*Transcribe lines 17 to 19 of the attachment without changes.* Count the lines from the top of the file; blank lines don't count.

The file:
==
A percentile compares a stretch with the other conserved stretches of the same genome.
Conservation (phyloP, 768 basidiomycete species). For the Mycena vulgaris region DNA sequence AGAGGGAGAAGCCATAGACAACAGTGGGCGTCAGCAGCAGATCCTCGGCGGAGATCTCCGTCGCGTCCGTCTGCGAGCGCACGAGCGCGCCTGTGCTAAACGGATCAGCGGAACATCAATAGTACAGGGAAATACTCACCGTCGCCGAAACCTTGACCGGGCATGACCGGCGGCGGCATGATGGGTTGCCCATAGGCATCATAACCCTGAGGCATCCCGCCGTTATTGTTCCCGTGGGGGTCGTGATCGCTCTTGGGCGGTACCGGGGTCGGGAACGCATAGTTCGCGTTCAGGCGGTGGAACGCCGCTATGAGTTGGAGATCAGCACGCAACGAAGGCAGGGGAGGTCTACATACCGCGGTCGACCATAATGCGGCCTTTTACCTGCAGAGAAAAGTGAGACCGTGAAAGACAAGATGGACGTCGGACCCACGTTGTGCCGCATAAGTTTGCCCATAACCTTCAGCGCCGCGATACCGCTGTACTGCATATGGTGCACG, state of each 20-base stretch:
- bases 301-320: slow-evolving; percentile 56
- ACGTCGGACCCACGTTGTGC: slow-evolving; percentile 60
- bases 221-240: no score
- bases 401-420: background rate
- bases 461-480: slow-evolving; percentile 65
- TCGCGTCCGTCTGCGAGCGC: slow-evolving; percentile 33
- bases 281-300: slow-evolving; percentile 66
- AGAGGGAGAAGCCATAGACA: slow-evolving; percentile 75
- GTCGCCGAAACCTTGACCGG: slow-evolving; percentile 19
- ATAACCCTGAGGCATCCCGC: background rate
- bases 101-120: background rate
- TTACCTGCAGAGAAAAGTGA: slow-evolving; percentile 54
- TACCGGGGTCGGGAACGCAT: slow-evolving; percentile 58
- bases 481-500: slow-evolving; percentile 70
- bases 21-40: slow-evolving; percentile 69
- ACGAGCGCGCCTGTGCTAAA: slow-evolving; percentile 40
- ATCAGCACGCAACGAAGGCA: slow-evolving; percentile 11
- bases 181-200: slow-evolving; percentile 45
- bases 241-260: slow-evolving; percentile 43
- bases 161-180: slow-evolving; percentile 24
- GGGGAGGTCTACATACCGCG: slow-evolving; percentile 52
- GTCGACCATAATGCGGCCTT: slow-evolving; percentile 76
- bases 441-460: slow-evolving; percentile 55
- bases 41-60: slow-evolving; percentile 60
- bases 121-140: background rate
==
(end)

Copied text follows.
- bases 21-40: slow-evolving; percentile 69
- ACGAGCGCGCCTGTGCTAAA: slow-evolving; percentile 40
- ATCAGCACGCAACGAAGGCA: slow-evolving; percentile 11